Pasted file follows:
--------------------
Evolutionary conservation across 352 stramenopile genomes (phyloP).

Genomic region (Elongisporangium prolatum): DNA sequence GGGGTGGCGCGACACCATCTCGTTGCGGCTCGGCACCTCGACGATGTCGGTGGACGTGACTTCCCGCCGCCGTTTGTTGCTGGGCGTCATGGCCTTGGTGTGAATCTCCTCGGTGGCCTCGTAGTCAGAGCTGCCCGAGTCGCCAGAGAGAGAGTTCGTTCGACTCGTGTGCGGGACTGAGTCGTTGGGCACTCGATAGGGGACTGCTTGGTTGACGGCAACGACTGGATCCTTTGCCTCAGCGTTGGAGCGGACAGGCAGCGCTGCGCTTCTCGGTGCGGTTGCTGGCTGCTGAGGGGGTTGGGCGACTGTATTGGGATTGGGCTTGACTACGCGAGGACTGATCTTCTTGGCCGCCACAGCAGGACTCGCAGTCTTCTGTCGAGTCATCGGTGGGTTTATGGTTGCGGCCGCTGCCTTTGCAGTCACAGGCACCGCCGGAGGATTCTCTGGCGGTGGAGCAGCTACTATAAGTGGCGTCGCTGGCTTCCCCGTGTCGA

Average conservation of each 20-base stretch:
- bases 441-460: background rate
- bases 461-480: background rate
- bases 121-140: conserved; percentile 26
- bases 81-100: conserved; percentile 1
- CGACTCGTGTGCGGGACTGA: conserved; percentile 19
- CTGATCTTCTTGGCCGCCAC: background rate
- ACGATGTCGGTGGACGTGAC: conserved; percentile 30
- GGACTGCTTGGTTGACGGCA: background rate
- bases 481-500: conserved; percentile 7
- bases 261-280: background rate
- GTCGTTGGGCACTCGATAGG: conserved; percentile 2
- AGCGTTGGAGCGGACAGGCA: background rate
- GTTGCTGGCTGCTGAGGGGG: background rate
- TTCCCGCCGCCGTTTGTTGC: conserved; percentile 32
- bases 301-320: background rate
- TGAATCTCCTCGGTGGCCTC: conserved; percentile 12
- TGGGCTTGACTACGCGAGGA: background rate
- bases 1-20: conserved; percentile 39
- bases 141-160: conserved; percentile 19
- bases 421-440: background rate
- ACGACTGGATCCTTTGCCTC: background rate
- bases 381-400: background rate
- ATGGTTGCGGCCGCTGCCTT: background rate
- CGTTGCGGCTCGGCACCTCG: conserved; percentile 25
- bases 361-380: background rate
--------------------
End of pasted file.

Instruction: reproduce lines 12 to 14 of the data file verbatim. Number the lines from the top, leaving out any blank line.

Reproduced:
- bases 481-500: conserved; percentile 7
- bases 261-280: background rate
- GTCGTTGGGCACTCGATAGG: conserved; percentile 2